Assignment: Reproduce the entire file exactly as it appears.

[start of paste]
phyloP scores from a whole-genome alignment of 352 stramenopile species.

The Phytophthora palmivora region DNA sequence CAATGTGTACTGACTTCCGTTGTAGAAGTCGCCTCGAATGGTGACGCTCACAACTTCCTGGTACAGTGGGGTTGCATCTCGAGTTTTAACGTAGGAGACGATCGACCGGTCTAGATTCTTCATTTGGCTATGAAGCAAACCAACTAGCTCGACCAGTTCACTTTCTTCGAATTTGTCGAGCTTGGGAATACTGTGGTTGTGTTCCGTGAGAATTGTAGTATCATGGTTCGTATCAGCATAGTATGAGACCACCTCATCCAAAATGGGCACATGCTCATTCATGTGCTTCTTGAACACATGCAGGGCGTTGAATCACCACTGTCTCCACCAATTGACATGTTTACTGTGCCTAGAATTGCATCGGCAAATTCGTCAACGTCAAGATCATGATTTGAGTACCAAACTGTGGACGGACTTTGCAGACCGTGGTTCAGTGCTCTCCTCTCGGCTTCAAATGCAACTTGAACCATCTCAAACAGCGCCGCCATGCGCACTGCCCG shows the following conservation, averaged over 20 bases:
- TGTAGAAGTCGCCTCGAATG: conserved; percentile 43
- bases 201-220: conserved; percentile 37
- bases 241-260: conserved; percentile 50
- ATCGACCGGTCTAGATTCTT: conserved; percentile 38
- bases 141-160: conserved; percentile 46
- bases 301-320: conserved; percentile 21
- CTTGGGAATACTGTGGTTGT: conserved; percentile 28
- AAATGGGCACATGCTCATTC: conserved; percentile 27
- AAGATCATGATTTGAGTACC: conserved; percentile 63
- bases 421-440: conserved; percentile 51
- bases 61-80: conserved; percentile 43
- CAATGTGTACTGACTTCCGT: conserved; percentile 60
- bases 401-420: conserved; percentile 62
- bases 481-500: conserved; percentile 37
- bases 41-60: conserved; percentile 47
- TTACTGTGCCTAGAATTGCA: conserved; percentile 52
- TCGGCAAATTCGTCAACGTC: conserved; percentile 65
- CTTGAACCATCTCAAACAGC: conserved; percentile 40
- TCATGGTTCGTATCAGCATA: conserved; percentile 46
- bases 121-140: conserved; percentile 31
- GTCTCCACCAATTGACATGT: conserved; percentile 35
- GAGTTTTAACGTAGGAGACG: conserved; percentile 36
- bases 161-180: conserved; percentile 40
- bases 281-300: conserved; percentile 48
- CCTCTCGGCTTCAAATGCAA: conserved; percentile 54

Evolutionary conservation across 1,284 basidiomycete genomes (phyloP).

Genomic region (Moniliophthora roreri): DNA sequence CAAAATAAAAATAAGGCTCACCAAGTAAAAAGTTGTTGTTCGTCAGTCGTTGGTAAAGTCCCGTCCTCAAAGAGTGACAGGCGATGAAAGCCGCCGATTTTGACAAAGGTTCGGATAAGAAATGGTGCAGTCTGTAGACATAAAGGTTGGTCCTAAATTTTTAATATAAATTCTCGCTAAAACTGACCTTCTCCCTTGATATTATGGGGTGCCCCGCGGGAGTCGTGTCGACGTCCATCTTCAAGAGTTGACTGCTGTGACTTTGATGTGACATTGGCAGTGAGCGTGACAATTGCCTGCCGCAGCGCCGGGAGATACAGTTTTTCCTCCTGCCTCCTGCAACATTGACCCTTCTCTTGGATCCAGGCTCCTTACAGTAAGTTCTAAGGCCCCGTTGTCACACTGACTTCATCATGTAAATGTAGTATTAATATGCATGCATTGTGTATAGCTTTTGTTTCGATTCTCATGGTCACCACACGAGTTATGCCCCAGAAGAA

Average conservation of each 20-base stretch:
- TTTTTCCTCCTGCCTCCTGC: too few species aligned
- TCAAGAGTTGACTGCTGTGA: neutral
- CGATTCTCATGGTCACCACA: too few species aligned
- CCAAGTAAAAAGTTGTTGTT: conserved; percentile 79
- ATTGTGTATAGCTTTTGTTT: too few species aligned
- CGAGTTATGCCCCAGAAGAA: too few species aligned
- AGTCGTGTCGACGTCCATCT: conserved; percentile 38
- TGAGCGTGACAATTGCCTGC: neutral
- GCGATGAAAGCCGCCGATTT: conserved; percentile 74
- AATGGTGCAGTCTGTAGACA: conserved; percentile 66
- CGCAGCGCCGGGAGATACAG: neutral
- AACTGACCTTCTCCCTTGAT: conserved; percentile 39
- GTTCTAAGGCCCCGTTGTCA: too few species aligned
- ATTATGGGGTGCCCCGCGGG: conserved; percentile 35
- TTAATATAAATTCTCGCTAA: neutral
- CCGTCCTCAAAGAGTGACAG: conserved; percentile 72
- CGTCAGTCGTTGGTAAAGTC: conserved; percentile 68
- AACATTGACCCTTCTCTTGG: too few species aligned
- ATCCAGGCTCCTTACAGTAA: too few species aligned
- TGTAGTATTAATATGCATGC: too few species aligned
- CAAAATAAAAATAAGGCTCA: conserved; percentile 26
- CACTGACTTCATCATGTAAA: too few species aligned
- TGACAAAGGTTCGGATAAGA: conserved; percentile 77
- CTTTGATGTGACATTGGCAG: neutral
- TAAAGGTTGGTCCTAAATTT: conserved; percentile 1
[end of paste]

phyloP scores from a whole-genome alignment of 352 stramenopile species.

The Phytophthora palmivora region DNA sequence CAATGTGTACTGACTTCCGTTGTAGAAGTCGCCTCGAATGGTGACGCTCACAACTTCCTGGTACAGTGGGGTTGCATCTCGAGTTTTAACGTAGGAGACGATCGACCGGTCTAGATTCTTCATTTGGCTATGAAGCAAACCAACTAGCTCGACCAGTTCACTTTCTTCGAATTTGTCGAGCTTGGGAATACTGTGGTTGTGTTCCGTGAGAATTGTAGTATCATGGTTCGTATCAGCATAGTATGAGACCACCTCATCCAAAATGGGCACATGCTCATTCATGTGCTTCTTGAACACATGCAGGGCGTTGAATCACCACTGTCTCCACCAATTGACATGTTTACTGTGCCTAGAATTGCATCGGCAAATTCGTCAACGTCAAGATCATGATTTGAGTACCAAACTGTGGACGGACTTTGCAGACCGTGGTTCAGTGCTCTCCTCTCGGCTTCAAATGCAACTTGAACCATCTCAAACAGCGCCGCCATGCGCACTGCCCG shows the following conservation, averaged over 20 bases:
- TGTAGAAGTCGCCTCGAATG: conserved; percentile 43
- bases 201-220: conserved; percentile 37
- bases 241-260: conserved; percentile 50
- ATCGACCGGTCTAGATTCTT: conserved; percentile 38
- bases 141-160: conserved; percentile 46
- bases 301-320: conserved; percentile 21
- CTTGGGAATACTGTGGTTGT: conserved; percentile 28
- AAATGGGCACATGCTCATTC: conserved; percentile 27
- AAGATCATGATTTGAGTACC: conserved; percentile 63
- bases 421-440: conserved; percentile 51
- bases 61-80: conserved; percentile 43
- CAATGTGTACTGACTTCCGT: conserved; percentile 60
- bases 401-420: conserved; percentile 62
- bases 481-500: conserved; percentile 37
- bases 41-60: conserved; percentile 47
- TTACTGTGCCTAGAATTGCA: conserved; percentile 52
- TCGGCAAATTCGTCAACGTC: conserved; percentile 65
- CTTGAACCATCTCAAACAGC: conserved; percentile 40
- TCATGGTTCGTATCAGCATA: conserved; percentile 46
- bases 121-140: conserved; percentile 31
- GTCTCCACCAATTGACATGT: conserved; percentile 35
- GAGTTTTAACGTAGGAGACG: conserved; percentile 36
- bases 161-180: conserved; percentile 40
- bases 281-300: conserved; percentile 48
- CCTCTCGGCTTCAAATGCAA: conserved; percentile 54

Evolutionary conservation across 1,284 basidiomycete genomes (phyloP).

Genomic region (Moniliophthora roreri): DNA sequence CAAAATAAAAATAAGGCTCACCAAGTAAAAAGTTGTTGTTCGTCAGTCGTTGGTAAAGTCCCGTCCTCAAAGAGTGACAGGCGATGAAAGCCGCCGATTTTGACAAAGGTTCGGATAAGAAATGGTGCAGTCTGTAGACATAAAGGTTGGTCCTAAATTTTTAATATAAATTCTCGCTAAAACTGACCTTCTCCCTTGATATTATGGGGTGCCCCGCGGGAGTCGTGTCGACGTCCATCTTCAAGAGTTGACTGCTGTGACTTTGATGTGACATTGGCAGTGAGCGTGACAATTGCCTGCCGCAGCGCCGGGAGATACAGTTTTTCCTCCTGCCTCCTGCAACATTGACCCTTCTCTTGGATCCAGGCTCCTTACAGTAAGTTCTAAGGCCCCGTTGTCACACTGACTTCATCATGTAAATGTAGTATTAATATGCATGCATTGTGTATAGCTTTTGTTTCGATTCTCATGGTCACCACACGAGTTATGCCCCAGAAGAA

Average conservation of each 20-base stretch:
- TTTTTCCTCCTGCCTCCTGC: too few species aligned
- TCAAGAGTTGACTGCTGTGA: neutral
- CGATTCTCATGGTCACCACA: too few species aligned
- CCAAGTAAAAAGTTGTTGTT: conserved; percentile 79
- ATTGTGTATAGCTTTTGTTT: too few species aligned
- CGAGTTATGCCCCAGAAGAA: too few species aligned
- AGTCGTGTCGACGTCCATCT: conserved; percentile 38
- TGAGCGTGACAATTGCCTGC: neutral
- GCGATGAAAGCCGCCGATTT: conserved; percentile 74
- AATGGTGCAGTCTGTAGACA: conserved; percentile 66
- CGCAGCGCCGGGAGATACAG: neutral
- AACTGACCTTCTCCCTTGAT: conserved; percentile 39
- GTTCTAAGGCCCCGTTGTCA: too few species aligned
- ATTATGGGGTGCCCCGCGGG: conserved; percentile 35
- TTAATATAAATTCTCGCTAA: neutral
- CCGTCCTCAAAGAGTGACAG: conserved; percentile 72
- CGTCAGTCGTTGGTAAAGTC: conserved; percentile 68
- AACATTGACCCTTCTCTTGG: too few species aligned
- ATCCAGGCTCCTTACAGTAA: too few species aligned
- TGTAGTATTAATATGCATGC: too few species aligned
- CAAAATAAAAATAAGGCTCA: conserved; percentile 26
- CACTGACTTCATCATGTAAA: too few species aligned
- TGACAAAGGTTCGGATAAGA: conserved; percentile 77
- CTTTGATGTGACATTGGCAG: neutral
- TAAAGGTTGGTCCTAAATTT: conserved; percentile 1